By Tim Cool
I’m a firm believer that everything on earth belongs to God. Our money. Our houses. Our cars. The word of God. Our families. The people we encounter — and the facilities in which we worship. God has entrusted us with the stewarding of all these items.
For me, stewardship is less about what we give and more about taking care of what we have been given — of all that’s entrusted to us.
So, how do we define “entrusted”?
According to dictionary.com, it can be defined as follows:
ENTRUST: to charge or invest with a trust or responsibility; to commit (something) in trust to; confide, as for care, use, or performance
What does “entrusted” mean to you?
To me, it means that when something (or someone) is entrusted to me, I’m responsible for it. It’s my duty to watch over it, and to care for it. It sounds a lot like stewardship.
If you’ve grown up in the Church or been involved in it for any period of time, you’ve heard the term “stewardship.” In almost every case, it probably referenced finances or raising money. Indeed, financial stewardship is a critical element of our spiritual lives, as well as the lives of our ministries.
But let me introduce you to a term that might not be so familiar: facility stewardship.
To explain what I mean by this term, let’s break it down into its two root words:
FACILITY / FACILITIES — something designed, built or installed to serve a specific function affording a convenience or service.
STEWARDSHIP — the act of being a steward; a person who manages another’s property or financial affairs; one who administers anything as the agent of another or others.
Clearly, stewardship isn’t just about money and finances; it also refers to the care of and oversight for something belonging to someone else. It’s very similar to “entrusted.” Do you see the similarities?
Via the Environmental Protection Agency (EPA), even the government uses and embraces the word “stewardship.” A section on its website defines “environmental stewardship” as the responsibility for environmental quality shared by all those whose actions affect the environment.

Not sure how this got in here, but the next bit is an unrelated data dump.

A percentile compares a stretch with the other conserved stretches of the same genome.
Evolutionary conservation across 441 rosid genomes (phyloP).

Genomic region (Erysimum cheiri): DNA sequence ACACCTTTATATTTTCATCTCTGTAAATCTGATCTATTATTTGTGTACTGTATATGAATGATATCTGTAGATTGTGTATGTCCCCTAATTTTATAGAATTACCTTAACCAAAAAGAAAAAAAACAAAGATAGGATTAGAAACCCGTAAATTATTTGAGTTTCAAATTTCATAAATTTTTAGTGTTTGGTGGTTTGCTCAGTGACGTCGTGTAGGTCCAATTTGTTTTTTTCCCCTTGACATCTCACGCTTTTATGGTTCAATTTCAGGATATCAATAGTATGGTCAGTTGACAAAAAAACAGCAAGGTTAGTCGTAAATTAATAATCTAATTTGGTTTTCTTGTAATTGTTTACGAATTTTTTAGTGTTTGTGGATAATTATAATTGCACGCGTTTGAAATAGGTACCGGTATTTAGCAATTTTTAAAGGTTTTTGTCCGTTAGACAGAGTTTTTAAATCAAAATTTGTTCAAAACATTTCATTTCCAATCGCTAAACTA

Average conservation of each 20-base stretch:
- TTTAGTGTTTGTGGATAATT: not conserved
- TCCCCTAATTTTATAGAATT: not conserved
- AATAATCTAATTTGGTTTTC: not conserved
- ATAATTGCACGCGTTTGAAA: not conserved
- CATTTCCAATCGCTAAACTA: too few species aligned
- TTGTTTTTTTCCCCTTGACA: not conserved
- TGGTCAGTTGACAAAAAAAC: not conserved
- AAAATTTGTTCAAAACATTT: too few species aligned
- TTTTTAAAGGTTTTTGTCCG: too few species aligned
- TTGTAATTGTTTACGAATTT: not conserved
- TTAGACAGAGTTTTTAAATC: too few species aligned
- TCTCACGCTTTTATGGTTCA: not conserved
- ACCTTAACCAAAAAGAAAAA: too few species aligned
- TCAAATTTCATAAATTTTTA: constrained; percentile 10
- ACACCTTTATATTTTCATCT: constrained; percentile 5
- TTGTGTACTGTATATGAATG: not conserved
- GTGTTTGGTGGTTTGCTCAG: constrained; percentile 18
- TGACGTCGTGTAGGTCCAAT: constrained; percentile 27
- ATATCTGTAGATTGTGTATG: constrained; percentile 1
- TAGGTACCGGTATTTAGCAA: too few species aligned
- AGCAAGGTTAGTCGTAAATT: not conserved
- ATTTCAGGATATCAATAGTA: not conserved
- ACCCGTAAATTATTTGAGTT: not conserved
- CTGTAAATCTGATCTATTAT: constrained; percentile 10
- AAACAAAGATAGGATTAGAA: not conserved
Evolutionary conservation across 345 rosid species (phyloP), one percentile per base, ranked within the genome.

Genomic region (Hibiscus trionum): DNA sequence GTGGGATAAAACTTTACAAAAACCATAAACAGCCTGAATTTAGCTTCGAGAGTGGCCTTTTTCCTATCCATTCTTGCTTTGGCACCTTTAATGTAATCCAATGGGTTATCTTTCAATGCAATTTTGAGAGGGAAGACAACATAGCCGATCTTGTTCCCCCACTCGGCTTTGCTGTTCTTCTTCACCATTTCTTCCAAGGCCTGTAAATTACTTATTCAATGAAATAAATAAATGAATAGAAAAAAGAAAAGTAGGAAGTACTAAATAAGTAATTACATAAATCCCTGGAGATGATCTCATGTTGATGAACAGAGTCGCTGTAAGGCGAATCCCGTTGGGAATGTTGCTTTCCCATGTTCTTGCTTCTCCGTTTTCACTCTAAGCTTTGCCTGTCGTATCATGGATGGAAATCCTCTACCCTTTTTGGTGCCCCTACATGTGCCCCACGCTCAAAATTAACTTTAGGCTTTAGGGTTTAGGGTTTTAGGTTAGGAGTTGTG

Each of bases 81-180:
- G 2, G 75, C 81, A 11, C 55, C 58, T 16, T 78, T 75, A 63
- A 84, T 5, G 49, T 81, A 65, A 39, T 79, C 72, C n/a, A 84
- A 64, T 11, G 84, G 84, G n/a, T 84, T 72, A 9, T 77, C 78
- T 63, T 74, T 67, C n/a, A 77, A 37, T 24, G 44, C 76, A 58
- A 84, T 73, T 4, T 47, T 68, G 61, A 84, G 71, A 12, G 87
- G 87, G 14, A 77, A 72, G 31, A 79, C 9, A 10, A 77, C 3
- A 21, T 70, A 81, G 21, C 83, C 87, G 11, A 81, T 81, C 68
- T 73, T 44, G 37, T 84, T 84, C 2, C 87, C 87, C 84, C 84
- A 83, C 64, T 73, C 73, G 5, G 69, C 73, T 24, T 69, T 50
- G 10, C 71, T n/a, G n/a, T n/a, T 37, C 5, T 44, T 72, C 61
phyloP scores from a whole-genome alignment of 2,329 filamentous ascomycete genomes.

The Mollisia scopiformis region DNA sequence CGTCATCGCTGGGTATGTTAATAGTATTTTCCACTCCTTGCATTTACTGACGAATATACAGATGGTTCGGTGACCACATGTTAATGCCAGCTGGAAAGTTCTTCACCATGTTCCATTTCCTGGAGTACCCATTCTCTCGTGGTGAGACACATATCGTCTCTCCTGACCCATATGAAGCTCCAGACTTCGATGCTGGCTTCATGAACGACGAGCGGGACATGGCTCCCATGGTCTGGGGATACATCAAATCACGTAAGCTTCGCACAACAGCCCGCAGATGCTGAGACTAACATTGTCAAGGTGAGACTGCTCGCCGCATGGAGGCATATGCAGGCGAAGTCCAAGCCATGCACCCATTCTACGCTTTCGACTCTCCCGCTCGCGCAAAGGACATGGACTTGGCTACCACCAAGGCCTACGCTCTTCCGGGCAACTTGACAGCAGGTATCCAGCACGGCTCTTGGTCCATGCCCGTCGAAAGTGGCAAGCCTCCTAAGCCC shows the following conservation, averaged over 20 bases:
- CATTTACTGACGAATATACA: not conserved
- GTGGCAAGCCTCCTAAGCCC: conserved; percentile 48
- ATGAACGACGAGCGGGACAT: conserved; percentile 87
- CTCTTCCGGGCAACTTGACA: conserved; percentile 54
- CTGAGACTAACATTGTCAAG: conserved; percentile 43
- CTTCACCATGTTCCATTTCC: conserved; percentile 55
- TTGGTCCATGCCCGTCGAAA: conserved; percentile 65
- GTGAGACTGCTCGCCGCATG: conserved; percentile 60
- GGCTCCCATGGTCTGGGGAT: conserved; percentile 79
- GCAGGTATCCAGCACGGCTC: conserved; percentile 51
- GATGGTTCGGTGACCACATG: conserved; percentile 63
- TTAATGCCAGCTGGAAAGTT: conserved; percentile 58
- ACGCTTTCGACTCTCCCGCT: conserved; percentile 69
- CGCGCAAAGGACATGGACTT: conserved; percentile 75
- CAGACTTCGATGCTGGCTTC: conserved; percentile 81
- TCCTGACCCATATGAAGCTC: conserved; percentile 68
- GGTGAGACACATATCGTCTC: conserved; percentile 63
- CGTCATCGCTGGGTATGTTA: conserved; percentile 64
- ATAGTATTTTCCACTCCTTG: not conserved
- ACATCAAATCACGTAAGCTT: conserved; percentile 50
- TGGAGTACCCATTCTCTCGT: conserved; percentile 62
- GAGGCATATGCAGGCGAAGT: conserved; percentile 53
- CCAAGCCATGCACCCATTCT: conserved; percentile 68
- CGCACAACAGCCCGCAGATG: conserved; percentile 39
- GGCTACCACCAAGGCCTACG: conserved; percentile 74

How the term applies to our church facilities
Do we really believe that God has entrusted our facilities to us, thus making us the stewards of their care and oversight?
I’ve witnessed churches and ministries spending millions of dollars in the construction and renovation of their facilities — but then fail to maintain (i.e., steward) them. The churches waved the banner of stewardship when raising money to build the facilities, but then neglected their care, management and maintenance.
To this end, another word that has become germane with this topic is life cycle. In general, a life cycle describes the various phases / stages in the life of a product, organization, software and any built environment, including our church facilities. One component of all life cycles is the “sustain” or “sustainability” element, which merely refers to the ability to last or continue for a long time.
A look at the real cost of ownership
In the case of facilities, when a regression analysis of a typical facility is conducted — factoring in the original cost of construction / development, financing costs (cost of money), and the ongoing operational costs over a 40-year period — the sustaining costs will consume between 70 percent and 85 percent of the total cost of ownership.
Even so, facility stewardship isn’t just for existing facilities; it actually has its origin at the planning and building facets of a facility initiative. Intentional facility stewardship starts at the point of dreaming a facility, then planning it and building it. In many instances, the time, energy and intentionality invested in these “precursor” activities will set the tone — if not the costs — of the long-term life cycle stewardship initiatives. Poorly designed and poorly built facilities generally cost more to operate, thus increasing the life cycle cost.
As you consider your facilities, are you being the best steward of these assets?
In the months to come, we’ll explore several aspects of facility stewardship in this “Church Facility Stewardship” Series and eBook. It’s our goal to help you church be intentional (read: efficient, effective) stewards of what God has entrusted to you.
Tim Cool is founder of Cool solutions Group, and has assisted nearly 400 U.S. churches (equating to more than 4 million square feet) with their facility needs. He has collaborated with churches in the areas of facility needs analysis, design coordination, pre-construction and construction management, as well as life cycle planning / facility management. Cool solutions Group is also the developer of eSPACE software products, including Event Scheduler, Work Order Management and HVAC integration.
Cool has written three books: Successful Master Planning: More Than Pretty Pictures; Why Church Buildings Matter: The Story of Your Space; and Church Locality, which is co-written by Jim Tomberlin, as well as a manual series entitled “Intentional Church.”